The cock was opened to pass water into the cooling pipe 29, and the flask 30 charged with 600 ml of isoamyl alcohol and 60 g of concentrated sulfuric acid was heated. In a short time, the content of the flask was boiled and a suspended distillate was stored in the flask 31. When the filter medium A was covered with this distillate, the liquid feed pump 32 was operated, whereby a transparent liquid (isoamyl alcohol having a boiling point of 130° C.) was flowed into the reaction flask 30, and the volume of water left in the bottom of the flask 31 was increased. Occasionally, the glass pipe 33 was taken up so that the lower half of the filter medium A located near the top end of the glass pipe 33 was immersed in the surface portion of the distillate. When the reaction was advanced in this state, no fresh distillate was obtained any more in about 5 hours. Accordingly, the heating was stopped, and steam was blown into the reaction flask 30. The obtained distillate was distilled to obtain 275 g of isoamyl ether (having a boiling point of 172° C.).

EXAMPLE 8

This Example illustrates an embodiment in which the present invention is applied to the process for preparing palmityl anilide by reacting aniline with palmitic acid in xylene. The reaction is expressed by the following chemical formula: ##STR2##

The filtration operation was carried out by using the apparatus shown in FIG. 17.

The reaction flask was charged with 256 g of palmitic acid, 350 g of aniline and 200 ml of xylene, and the content was boiled by heating. In a short time, an emulsified distillate was obtained in the flask 31 and it was separated into two layers. At this point, the liquid feed pump 32 was operated to flow transparent xylene (containing aniline) into the reaction flask 30 through the glass pipe. When the reaction was advanced by continuing heating, in about 1 hour, increase of the amount of water in the lower layer was not observed any more. At this point, heating was stopped, and an adaptor 34 was connected to an Erlenmeyer flask having an inner capacity of 1000 ml. Steam was blown into the reaction flask 30 to distill xylene and excessive aniline. With cooling, a large quantity of a white crystal was precipitated in the reaction flask 30. The crystal was collected, recrystallized from hot water and dried to obtain 323 g of palmityl anilide in the form of a white crystal having a melting point of 90° C.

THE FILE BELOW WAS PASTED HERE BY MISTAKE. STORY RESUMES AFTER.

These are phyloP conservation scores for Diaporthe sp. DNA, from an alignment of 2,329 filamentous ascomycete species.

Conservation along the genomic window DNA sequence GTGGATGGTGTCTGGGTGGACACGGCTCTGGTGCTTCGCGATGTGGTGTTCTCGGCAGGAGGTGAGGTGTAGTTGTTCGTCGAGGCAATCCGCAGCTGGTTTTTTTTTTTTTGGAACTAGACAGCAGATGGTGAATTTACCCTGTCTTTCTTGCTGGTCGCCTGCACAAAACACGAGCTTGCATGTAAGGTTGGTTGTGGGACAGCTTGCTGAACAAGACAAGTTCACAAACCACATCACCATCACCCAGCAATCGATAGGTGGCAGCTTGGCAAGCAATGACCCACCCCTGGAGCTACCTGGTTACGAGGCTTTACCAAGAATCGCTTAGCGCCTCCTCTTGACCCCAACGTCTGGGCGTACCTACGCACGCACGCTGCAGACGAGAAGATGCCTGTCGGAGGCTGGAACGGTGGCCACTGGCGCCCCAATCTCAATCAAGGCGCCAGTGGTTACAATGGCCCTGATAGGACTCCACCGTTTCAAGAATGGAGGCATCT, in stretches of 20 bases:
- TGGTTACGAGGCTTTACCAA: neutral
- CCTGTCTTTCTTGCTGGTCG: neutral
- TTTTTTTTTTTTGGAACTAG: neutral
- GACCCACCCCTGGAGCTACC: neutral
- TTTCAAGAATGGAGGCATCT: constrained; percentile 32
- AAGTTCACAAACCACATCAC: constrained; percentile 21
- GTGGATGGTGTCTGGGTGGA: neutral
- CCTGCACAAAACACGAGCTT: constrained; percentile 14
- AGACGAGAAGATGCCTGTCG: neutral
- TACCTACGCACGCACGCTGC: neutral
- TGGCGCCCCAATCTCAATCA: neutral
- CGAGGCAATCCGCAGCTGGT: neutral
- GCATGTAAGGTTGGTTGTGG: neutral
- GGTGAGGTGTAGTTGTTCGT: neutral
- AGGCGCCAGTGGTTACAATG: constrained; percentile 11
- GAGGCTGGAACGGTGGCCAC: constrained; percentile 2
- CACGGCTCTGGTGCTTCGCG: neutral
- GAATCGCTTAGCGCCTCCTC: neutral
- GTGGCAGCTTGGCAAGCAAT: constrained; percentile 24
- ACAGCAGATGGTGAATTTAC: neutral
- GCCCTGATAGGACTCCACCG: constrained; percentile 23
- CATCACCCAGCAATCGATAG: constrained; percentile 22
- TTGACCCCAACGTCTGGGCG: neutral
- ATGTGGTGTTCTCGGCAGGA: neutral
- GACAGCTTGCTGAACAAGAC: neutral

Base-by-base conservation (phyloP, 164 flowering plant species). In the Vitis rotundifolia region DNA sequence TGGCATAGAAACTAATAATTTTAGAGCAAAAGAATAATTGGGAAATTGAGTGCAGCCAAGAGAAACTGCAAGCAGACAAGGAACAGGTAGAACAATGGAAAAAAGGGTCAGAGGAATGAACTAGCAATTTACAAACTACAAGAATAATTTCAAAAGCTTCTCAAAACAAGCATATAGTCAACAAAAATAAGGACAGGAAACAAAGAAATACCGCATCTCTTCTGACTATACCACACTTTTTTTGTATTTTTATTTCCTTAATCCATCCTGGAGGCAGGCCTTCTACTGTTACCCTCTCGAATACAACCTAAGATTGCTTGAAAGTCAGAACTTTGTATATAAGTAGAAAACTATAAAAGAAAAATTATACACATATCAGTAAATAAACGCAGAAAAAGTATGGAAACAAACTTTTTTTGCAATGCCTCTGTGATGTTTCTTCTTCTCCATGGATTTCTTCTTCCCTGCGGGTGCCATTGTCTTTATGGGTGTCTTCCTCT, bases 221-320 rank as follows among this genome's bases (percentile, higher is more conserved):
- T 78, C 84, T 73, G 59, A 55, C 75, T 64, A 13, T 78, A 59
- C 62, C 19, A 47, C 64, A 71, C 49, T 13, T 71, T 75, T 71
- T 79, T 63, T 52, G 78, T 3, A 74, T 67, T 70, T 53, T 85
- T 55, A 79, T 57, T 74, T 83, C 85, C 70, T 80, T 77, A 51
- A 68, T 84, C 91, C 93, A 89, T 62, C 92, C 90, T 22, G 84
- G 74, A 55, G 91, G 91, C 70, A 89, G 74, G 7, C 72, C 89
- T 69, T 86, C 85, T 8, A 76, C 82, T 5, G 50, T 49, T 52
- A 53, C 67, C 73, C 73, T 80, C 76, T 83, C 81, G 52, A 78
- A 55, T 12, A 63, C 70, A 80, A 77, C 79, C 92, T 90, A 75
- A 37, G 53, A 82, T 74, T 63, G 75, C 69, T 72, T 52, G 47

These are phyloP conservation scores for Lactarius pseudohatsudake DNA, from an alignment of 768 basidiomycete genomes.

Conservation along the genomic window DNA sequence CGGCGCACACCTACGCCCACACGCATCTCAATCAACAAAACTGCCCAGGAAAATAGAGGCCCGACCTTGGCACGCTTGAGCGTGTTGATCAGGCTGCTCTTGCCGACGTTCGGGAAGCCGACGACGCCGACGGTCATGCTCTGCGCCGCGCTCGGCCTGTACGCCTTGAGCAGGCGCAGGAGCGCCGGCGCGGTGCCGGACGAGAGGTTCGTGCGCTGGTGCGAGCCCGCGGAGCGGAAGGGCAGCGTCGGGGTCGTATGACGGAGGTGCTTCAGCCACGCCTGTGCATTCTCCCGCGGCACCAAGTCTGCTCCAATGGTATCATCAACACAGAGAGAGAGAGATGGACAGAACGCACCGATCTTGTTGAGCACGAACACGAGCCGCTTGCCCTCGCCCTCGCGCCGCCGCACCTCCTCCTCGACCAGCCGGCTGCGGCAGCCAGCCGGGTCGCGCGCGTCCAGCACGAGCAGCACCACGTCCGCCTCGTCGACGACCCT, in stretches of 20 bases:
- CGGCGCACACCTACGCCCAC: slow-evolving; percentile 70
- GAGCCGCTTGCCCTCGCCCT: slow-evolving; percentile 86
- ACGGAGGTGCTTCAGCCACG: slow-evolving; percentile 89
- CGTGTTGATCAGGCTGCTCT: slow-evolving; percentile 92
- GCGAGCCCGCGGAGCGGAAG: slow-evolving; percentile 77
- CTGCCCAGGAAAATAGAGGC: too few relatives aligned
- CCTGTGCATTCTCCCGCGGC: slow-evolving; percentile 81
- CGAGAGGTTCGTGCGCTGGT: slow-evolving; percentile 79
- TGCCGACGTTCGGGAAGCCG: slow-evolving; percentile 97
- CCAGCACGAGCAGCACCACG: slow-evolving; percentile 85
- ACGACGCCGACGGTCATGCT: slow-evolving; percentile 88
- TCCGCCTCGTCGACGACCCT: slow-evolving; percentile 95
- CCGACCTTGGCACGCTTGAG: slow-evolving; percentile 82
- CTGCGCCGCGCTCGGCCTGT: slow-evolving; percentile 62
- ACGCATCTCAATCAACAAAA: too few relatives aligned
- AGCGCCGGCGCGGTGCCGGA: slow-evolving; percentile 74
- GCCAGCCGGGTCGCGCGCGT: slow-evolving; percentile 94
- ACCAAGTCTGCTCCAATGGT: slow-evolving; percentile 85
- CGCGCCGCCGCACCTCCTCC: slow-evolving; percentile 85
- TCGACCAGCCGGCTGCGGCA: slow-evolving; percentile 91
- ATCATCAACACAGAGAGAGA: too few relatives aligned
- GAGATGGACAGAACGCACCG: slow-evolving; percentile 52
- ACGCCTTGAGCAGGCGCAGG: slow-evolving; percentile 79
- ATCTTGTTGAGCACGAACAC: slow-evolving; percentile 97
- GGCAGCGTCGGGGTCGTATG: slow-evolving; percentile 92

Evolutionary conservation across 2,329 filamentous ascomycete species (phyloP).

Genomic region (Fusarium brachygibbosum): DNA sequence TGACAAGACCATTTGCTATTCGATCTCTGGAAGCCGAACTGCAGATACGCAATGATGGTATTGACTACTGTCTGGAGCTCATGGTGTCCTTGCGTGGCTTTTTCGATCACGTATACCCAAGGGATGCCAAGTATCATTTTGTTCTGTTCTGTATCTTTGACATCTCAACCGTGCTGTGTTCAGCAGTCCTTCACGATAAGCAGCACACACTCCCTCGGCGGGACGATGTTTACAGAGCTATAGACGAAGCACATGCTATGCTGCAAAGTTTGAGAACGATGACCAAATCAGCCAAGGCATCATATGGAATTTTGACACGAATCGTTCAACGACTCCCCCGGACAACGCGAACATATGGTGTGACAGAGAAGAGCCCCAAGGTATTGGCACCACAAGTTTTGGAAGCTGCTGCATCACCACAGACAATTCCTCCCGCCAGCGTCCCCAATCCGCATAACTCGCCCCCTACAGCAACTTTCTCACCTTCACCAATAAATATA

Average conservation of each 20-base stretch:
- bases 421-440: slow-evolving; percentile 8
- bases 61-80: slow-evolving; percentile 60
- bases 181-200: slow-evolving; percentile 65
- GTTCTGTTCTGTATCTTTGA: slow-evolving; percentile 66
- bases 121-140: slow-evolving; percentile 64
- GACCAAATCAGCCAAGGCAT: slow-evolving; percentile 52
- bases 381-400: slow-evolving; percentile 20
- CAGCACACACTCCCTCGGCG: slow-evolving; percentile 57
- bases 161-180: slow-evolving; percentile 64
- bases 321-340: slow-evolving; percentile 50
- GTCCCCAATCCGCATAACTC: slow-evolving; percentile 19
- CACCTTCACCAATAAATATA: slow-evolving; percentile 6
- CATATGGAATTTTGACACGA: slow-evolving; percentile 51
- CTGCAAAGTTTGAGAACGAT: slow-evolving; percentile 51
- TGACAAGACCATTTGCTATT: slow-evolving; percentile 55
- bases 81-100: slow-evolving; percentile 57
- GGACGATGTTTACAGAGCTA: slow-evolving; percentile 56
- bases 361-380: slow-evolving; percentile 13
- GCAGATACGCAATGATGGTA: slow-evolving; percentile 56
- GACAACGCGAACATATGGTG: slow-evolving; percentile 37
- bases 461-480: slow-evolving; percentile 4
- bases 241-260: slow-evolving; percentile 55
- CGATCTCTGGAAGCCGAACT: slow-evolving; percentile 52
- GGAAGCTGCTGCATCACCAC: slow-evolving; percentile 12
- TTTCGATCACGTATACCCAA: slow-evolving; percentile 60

As will be apparent from the foregoing illustration, when the filtering method of the present invention is adopted, the reaction product can be removed from the reaction system while continuing the reaction, the effects of shortening the reaction time, increasing the yield of the product and increasing the reaction efficiency remarkably can be attained.

EXAMPLE 9

A filter medium was prepared according to the method described in Example 3 by dispersing glass fibers cut into a length of 2 to 5 mm in water under agitation to form a spherical body having a diameter of about 3.5 mm around an effluent pipe, covering the surface of the body with a 14-mesh polyvinyl chloride net, and coating the upper half of the body close to the effluent pipe (opened substantially to the center of the body) with gypsum. The so formed filter medium was located in the middle portion of a filtering tank of the filtering apparatus shown in FIG. 18.